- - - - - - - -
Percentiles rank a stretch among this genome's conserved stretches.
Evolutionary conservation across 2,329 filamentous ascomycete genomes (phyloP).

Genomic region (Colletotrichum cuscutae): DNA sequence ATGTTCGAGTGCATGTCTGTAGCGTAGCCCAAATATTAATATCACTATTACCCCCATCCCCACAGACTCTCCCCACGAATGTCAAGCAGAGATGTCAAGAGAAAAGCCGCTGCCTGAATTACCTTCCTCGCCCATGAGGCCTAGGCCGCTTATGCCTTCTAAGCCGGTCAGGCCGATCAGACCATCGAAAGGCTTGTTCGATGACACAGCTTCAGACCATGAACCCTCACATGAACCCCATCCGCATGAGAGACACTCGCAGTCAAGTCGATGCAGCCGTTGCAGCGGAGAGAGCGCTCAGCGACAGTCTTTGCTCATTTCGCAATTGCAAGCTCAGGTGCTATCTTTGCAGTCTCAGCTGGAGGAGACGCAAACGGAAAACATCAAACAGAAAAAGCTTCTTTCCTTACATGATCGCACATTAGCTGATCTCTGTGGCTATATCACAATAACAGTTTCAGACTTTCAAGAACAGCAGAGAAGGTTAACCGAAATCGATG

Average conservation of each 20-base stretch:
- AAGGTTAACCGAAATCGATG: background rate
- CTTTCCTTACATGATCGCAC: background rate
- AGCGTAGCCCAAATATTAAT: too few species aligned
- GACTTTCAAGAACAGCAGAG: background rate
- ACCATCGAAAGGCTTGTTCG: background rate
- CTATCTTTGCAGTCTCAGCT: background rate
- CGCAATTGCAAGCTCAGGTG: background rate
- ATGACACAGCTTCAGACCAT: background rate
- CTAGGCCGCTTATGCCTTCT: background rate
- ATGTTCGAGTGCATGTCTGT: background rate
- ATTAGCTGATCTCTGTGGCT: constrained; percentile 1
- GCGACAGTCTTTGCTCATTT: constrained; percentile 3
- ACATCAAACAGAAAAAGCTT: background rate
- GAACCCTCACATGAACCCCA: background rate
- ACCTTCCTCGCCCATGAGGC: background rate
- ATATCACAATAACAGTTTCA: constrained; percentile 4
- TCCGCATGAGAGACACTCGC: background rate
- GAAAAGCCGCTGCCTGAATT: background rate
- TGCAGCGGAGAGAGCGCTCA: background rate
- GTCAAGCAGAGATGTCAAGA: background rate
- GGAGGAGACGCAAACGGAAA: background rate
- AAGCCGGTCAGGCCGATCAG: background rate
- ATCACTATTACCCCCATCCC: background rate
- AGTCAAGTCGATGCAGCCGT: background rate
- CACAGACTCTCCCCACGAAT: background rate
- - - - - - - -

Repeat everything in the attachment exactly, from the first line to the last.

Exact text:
Percentiles rank a stretch among this genome's conserved stretches.
Evolutionary conservation across 2,329 filamentous ascomycete genomes (phyloP).

Genomic region (Colletotrichum cuscutae): DNA sequence ATGTTCGAGTGCATGTCTGTAGCGTAGCCCAAATATTAATATCACTATTACCCCCATCCCCACAGACTCTCCCCACGAATGTCAAGCAGAGATGTCAAGAGAAAAGCCGCTGCCTGAATTACCTTCCTCGCCCATGAGGCCTAGGCCGCTTATGCCTTCTAAGCCGGTCAGGCCGATCAGACCATCGAAAGGCTTGTTCGATGACACAGCTTCAGACCATGAACCCTCACATGAACCCCATCCGCATGAGAGACACTCGCAGTCAAGTCGATGCAGCCGTTGCAGCGGAGAGAGCGCTCAGCGACAGTCTTTGCTCATTTCGCAATTGCAAGCTCAGGTGCTATCTTTGCAGTCTCAGCTGGAGGAGACGCAAACGGAAAACATCAAACAGAAAAAGCTTCTTTCCTTACATGATCGCACATTAGCTGATCTCTGTGGCTATATCACAATAACAGTTTCAGACTTTCAAGAACAGCAGAGAAGGTTAACCGAAATCGATG

Average conservation of each 20-base stretch:
- AAGGTTAACCGAAATCGATG: background rate
- CTTTCCTTACATGATCGCAC: background rate
- AGCGTAGCCCAAATATTAAT: too few species aligned
- GACTTTCAAGAACAGCAGAG: background rate
- ACCATCGAAAGGCTTGTTCG: background rate
- CTATCTTTGCAGTCTCAGCT: background rate
- CGCAATTGCAAGCTCAGGTG: background rate
- ATGACACAGCTTCAGACCAT: background rate
- CTAGGCCGCTTATGCCTTCT: background rate
- ATGTTCGAGTGCATGTCTGT: background rate
- ATTAGCTGATCTCTGTGGCT: constrained; percentile 1
- GCGACAGTCTTTGCTCATTT: constrained; percentile 3
- ACATCAAACAGAAAAAGCTT: background rate
- GAACCCTCACATGAACCCCA: background rate
- ACCTTCCTCGCCCATGAGGC: background rate
- ATATCACAATAACAGTTTCA: constrained; percentile 4
- TCCGCATGAGAGACACTCGC: background rate
- GAAAAGCCGCTGCCTGAATT: background rate
- TGCAGCGGAGAGAGCGCTCA: background rate
- GTCAAGCAGAGATGTCAAGA: background rate
- GGAGGAGACGCAAACGGAAA: background rate
- AAGCCGGTCAGGCCGATCAG: background rate
- ATCACTATTACCCCCATCCC: background rate
- AGTCAAGTCGATGCAGCCGT: background rate
- CACAGACTCTCCCCACGAAT: background rate